Brooklyn, N.Y.—Has the EDM bubble grown too large for its own good?
Behold the latest bit of evidence: The legendary DJ Shadow was taken off the decks at Mansion nightclub in Miami this past weekend, following an increasingly alarming pattern in the American dance music world where deep-pocketed, bottle-service patrons seem to be dictating what music should be coming out of the speakers.
In late 2012 alone, we can point to: Calvin Harris allegedly removing himself from the decks at Vegas’ Tryst nightclub over nagging song requests; house-music legend Mark Farina getting the early boot at Marquee DayClub Las Vegas; vocal-house maven Dennis Ferrer being axed by repeat Miami offender Mansion for “not playing commercial enough”; singer/songwriter Sia—best known for her vocals on David Guetta’s “Titanium” —cut short at The Bank Las Vegas; NYC-resident Tommy Sunshine’s recent removal from his own release party at NYC’s W.i.P. club; and finally DJ Shadow’s dismissal from Mansion Miami.
In this video chronicling his removal, DJ Shadow can be seen apologizing to the crowd, citing the fact that Mansion “said this shit is too future for all y’all.” These booking mismatches are embarrassing for all parties involved, and further disprove any notion that a genuine “American Ibiza” actually exists. This simply doesn’t happen at White Isle venues like Space or Pacha.
The Contrast: This past Dec. 12—a few days before the Mansion incident—DJ Times stopped by NYC’s Brooklyn Bowl to catch a rare CDJ-driven set from DJ Shadow. It was a very different scene.
He began with a long monologue explaining his fresh musical direction for the night that may bring light to this past weekend’s dispute:
“[New York], I just want to acknowledge and appreciate your letting me do something different,” he said on the mic. “I know it’d probably be a lot easier on all of us, if I just got up here and played the same old […] hits that we’ve heard 500,000 times before, but I feel like, as a DJ, I would be dying inside. I know [there are] probably some people in the audience that [will be] like, ‘I don’t really recognize this music, like, isn’t he going to play X, Y and Z from Endtroducing…..?’ But I would never take your respect for me and your money that you paid to get in for granted by serving you up some bullshit. So, for me, this is like a breath of fresh air in my life. I haven’t been able to do this in a long time.”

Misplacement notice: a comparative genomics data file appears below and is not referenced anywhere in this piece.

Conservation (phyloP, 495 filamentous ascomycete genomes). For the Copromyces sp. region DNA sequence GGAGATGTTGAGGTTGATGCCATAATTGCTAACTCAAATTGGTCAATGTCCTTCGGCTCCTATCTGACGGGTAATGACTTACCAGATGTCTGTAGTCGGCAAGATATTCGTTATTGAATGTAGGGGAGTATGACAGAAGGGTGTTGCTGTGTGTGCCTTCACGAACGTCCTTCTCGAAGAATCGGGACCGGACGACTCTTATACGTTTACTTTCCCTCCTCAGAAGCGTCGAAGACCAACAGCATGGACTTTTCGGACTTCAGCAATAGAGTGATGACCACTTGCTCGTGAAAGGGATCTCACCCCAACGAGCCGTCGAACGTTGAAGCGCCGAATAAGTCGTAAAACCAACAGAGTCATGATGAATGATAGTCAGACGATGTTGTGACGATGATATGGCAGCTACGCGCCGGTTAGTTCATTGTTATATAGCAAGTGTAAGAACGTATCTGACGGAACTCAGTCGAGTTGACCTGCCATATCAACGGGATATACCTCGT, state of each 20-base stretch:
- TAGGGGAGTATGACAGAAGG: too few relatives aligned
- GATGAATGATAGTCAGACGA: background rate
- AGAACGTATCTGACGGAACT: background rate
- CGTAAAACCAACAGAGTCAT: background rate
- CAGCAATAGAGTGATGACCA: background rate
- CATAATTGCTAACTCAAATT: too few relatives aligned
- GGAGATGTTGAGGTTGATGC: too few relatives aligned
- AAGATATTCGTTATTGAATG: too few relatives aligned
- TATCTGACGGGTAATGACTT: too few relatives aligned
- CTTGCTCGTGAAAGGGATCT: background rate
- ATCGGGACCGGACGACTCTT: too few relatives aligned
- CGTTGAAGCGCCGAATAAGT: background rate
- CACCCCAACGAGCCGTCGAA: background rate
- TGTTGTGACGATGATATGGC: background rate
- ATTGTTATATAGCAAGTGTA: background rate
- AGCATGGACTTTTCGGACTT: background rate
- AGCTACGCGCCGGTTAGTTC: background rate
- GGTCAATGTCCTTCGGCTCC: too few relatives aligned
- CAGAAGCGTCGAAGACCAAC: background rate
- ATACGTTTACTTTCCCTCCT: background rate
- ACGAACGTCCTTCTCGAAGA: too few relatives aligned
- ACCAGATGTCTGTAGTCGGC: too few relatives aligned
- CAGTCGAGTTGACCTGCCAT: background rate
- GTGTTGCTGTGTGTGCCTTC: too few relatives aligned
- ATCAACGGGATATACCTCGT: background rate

Shadow then proceeded to play an exploratory set that took care not to ignore his hip-hop roots, but delved into more modern genres including dubstep, glitch-hop, and similar realms of bass music. In fact, the only 90s “hit” was “Organ Donor”—yes, from Endtroducing….., his 1996 breakout. A few days later, his Miami promoters weren’t feeling it.
True to his word, Shadow took to Twitter to reinforce his principles after he was given the boot by Mansion:
I don’t care if I get kicked out of every rich kid club on the planet. I will never sacrifice my integrity as a DJ…ever #AllBassesCovered
— DJ Shadow (@djshadow) December 16, 2012
He has since followed up with a series of tweets today, beginning with:
I appreciate everyone’s support. Obviously I should have never been booked there in the first place. Square peg in a round hole, etc #iDoMe
— DJ Shadow (@djshadow) December 17, 2012
— Chris Davis